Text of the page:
Epic storytelling adventures in the time of King Arthur and the knights of the round table.
Hal Foster’s Prince Valiant “comics” were adapted to an RPG by Greg Stafford in 1989. Prince Valiant wasn’t Greg’s first Arthurian RPG, as he penned the Pendragon RPG, also published by Chaosium in 1985. Prince Valiant was an interesting departure from the standard systems for Chaosium and for Greg, using a “die pool” mechanic similar to the later World of Darkness games, but using coins instead of dice.
The game is also interesting in that while a fairly traditional RPG at heart, the advanced rules allowed and encouraged players to suggest side-quests and mini-scenarios, and gave rules for them to actually take over as the Game Master for those sequences, as a reward they earn a Storyteller Certificate that they can cash in later during play to trigger a “special effect”.
As I’m making a sample character for Military July, instead of making a standard knight for the game, I’ll make a man-at-arms.
My vision for Jean Giraud is a Gallish man-at-arms who has come to England while escaping from raiders. He’s a short man with stiff short black hair that always seems spiked with sweat when not under his mail coif.
Once named and an occupation chosen (Man at Arms in this case), we assign his starting fame. For most characters this is 500, or 800 for knights. Fame is the game’s experience system – every thousands points of fame allow a character to select an additional skill level. His description is next, followed by his stats.
Characters in Prince Valiant are defined by two ability scores. Average people have 6 points to spend between them, heroes have 7, and the uber characters of the setting have 8. The stats are Brawn (used for all things physical) and Presence (used for all things mental and social). Stats are rated from 1 to 6. As a soldier, I’m going for 5 Brawn and 2 Presence – He’s not a huge man, but he’s well muscled, strong, agile and incredibly tough (as exhibited by a massive scar runnign down his neck and chest).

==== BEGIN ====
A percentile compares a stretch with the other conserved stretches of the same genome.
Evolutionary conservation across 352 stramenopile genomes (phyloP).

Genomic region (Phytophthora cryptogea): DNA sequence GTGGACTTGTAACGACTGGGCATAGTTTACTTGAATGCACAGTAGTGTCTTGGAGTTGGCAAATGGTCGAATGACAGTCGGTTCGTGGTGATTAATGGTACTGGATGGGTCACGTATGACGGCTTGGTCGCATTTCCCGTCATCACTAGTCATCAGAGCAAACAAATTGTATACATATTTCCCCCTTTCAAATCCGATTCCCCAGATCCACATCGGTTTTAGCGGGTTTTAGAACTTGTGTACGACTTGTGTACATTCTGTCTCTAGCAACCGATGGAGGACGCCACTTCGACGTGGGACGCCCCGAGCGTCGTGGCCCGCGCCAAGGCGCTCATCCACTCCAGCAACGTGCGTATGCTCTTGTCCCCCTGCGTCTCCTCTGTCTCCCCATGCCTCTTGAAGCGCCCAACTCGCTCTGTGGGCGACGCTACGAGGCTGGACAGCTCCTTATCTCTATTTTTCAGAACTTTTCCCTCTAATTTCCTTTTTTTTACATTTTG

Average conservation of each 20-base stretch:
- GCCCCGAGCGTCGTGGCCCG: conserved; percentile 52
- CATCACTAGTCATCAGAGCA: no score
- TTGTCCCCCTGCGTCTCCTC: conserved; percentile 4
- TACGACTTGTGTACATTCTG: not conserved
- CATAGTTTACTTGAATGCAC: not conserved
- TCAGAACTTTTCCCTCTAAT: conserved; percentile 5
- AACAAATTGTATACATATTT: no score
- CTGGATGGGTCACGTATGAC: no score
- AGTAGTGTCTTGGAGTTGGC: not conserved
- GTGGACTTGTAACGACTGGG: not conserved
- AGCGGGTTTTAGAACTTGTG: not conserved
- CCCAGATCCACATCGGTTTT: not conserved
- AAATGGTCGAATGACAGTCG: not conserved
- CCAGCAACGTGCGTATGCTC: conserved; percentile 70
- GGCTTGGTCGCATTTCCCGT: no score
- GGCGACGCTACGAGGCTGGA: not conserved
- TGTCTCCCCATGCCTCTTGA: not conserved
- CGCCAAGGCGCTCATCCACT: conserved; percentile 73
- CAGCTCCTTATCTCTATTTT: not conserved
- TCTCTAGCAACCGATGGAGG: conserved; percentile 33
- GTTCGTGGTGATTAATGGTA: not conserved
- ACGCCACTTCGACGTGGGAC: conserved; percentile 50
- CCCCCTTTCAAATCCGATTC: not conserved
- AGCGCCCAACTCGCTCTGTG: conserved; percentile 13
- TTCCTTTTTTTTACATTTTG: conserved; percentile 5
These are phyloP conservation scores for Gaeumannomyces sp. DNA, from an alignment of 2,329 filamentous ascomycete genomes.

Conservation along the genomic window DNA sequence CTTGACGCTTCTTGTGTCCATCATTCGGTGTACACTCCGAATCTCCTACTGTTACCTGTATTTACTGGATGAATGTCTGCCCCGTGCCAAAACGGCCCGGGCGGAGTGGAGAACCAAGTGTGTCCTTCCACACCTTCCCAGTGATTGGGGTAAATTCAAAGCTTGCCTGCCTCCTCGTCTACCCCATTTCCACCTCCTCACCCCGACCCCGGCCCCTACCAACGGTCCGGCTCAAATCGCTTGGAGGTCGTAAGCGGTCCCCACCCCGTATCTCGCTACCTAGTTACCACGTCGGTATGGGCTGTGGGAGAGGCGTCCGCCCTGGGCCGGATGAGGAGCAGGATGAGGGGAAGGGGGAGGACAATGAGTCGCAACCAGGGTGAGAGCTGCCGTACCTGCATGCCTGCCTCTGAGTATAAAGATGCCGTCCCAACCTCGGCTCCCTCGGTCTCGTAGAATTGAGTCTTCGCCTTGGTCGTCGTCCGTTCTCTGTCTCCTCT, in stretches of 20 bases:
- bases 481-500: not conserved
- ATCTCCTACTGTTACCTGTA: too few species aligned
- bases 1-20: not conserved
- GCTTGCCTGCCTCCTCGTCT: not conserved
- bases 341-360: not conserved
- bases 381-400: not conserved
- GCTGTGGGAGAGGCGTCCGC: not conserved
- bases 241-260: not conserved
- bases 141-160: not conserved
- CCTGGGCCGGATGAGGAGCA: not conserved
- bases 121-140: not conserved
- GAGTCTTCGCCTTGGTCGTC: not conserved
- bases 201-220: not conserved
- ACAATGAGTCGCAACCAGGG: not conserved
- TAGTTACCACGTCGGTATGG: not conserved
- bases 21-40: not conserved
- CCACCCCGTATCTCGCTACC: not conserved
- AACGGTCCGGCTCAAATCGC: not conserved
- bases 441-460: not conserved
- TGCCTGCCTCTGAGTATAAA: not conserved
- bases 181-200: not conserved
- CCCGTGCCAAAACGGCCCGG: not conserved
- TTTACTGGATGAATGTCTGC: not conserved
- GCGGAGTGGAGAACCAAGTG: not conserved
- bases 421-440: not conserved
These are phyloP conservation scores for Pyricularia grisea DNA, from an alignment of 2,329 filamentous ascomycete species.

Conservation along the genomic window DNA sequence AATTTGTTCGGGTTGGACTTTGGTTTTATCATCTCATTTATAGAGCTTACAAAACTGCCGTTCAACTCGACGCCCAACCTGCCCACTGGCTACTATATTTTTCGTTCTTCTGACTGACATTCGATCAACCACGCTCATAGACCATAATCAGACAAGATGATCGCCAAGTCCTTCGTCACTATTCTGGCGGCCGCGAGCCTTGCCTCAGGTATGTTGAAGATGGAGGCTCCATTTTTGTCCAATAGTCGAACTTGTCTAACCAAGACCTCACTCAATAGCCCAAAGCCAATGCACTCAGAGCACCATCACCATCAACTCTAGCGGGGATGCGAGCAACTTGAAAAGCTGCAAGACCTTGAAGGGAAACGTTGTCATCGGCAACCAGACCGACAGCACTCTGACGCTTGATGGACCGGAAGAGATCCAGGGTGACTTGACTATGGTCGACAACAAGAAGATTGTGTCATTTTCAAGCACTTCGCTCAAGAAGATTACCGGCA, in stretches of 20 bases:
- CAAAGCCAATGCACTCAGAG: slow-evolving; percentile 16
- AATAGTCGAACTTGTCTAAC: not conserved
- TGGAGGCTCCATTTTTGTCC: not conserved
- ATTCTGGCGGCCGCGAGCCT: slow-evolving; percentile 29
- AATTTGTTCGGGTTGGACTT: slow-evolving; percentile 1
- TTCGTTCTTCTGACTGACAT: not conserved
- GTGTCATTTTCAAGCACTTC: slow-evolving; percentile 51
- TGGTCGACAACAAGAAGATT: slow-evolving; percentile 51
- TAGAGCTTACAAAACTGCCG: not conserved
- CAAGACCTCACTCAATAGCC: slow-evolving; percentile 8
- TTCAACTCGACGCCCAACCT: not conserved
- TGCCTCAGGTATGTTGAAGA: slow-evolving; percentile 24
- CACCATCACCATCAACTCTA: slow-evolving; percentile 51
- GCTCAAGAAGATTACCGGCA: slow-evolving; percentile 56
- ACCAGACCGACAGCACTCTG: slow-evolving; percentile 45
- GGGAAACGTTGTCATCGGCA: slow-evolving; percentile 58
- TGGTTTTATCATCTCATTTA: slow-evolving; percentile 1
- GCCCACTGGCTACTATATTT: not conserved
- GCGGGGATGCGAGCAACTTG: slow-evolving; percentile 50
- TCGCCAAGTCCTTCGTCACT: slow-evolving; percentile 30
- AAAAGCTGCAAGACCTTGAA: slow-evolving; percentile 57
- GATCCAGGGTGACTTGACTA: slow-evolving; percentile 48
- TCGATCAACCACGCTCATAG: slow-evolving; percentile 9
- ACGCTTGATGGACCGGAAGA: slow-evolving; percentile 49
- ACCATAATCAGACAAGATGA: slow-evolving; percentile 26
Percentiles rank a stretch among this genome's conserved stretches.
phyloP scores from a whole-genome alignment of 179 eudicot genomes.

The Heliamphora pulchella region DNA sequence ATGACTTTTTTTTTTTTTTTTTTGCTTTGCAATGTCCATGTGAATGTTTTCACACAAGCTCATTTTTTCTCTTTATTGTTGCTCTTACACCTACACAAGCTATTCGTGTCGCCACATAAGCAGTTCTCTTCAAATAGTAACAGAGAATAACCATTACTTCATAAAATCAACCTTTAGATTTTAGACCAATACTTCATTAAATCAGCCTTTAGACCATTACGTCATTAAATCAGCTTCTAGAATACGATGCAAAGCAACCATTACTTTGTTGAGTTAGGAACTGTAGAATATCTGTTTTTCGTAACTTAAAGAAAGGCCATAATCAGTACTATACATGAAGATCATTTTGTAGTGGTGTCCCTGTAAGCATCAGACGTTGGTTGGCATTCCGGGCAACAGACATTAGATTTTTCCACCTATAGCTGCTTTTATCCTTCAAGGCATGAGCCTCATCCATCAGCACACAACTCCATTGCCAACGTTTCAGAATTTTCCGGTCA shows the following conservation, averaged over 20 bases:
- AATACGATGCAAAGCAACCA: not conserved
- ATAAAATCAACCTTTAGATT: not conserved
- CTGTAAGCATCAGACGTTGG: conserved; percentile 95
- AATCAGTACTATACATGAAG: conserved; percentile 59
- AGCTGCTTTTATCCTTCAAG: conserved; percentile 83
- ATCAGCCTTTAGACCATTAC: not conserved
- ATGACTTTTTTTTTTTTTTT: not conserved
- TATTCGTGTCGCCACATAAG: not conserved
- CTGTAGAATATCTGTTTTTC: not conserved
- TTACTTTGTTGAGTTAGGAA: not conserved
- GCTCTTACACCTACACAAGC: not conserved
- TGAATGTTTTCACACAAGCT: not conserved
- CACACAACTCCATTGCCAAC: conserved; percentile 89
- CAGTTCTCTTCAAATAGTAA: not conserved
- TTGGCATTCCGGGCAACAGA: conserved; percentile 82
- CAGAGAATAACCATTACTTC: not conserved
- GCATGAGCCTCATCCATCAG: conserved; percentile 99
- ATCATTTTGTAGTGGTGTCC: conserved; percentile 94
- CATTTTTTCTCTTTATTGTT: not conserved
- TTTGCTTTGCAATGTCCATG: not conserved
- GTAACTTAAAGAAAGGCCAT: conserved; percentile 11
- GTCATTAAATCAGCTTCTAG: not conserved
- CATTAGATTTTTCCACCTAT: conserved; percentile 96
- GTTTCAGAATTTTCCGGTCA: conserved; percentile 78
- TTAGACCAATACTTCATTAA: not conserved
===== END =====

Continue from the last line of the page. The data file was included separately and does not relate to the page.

Next is skills. Skill levels are added to the Brawn or Presence stat when making “throws” that use the skill in question. A starting character has 9 skill points, and must have at least six skills, including Arms and Riding (for a man at arms). Since Jean is an infantryman foremost, I only give him a single level of Riding and three levels of Arms. Two levels of archery gives him more of an advantage in combat and a bit of versatility since he won’t be fighting with the advantage of horseback too often. A level of Battle helps him in mass combat, a level of Dexterity shows that his brawn is about grace and precision, not just brawn. Finally a level of Stealth to really help him stand out from the standard knightly skillset.
As a man at arms he starts with light armor (+1 combat), an axe or sword (I’ll go with the axe) (+1 combat), a riding horse (he calls her “Marie-Aline”), a lance, decent quality clothing and 25 silver coins.
Finally we can decide to give him some traits. Traits are things that he can roleplay, but that give him bonus Fame when he does (as he becomes famous for his traits). Being a sniveling coward is a trait that grants a lot of fame when it comes into play, whereas being afraid of wolves only provides a bit.
For Jean I’m going with a hate of wolves (25), foul-tongued (25 points – not suitable for conversations with nobles or children), and absolute loyalty to his employer or benefactor (150 points).
Occupation: Man at Arms
Description: Late 20′s Gallish man-at-arms. Short but not stocky, Jean has a bristly black mustache that he has a hard time keeping in check and short black hair that seems perpetually spiked upwards with sweat. He has a scar on the right side of his neck that starts under his chin and goes down to his left nipple from a nearly fatal sword wound.
Skills: Archery 2, Arms 3, Battle 1, Dexterity 1, Riding 1, Stealth 1
Equipment: Light armor (+1 combat), Axe (+1 combat), Riding horse (Marie-Aline), Lance, Decent quality clothing, 25 silver coins.
Traits: Hatred of wolves (25), Foul-tongued (25), Loyal to employer or benefactor (150).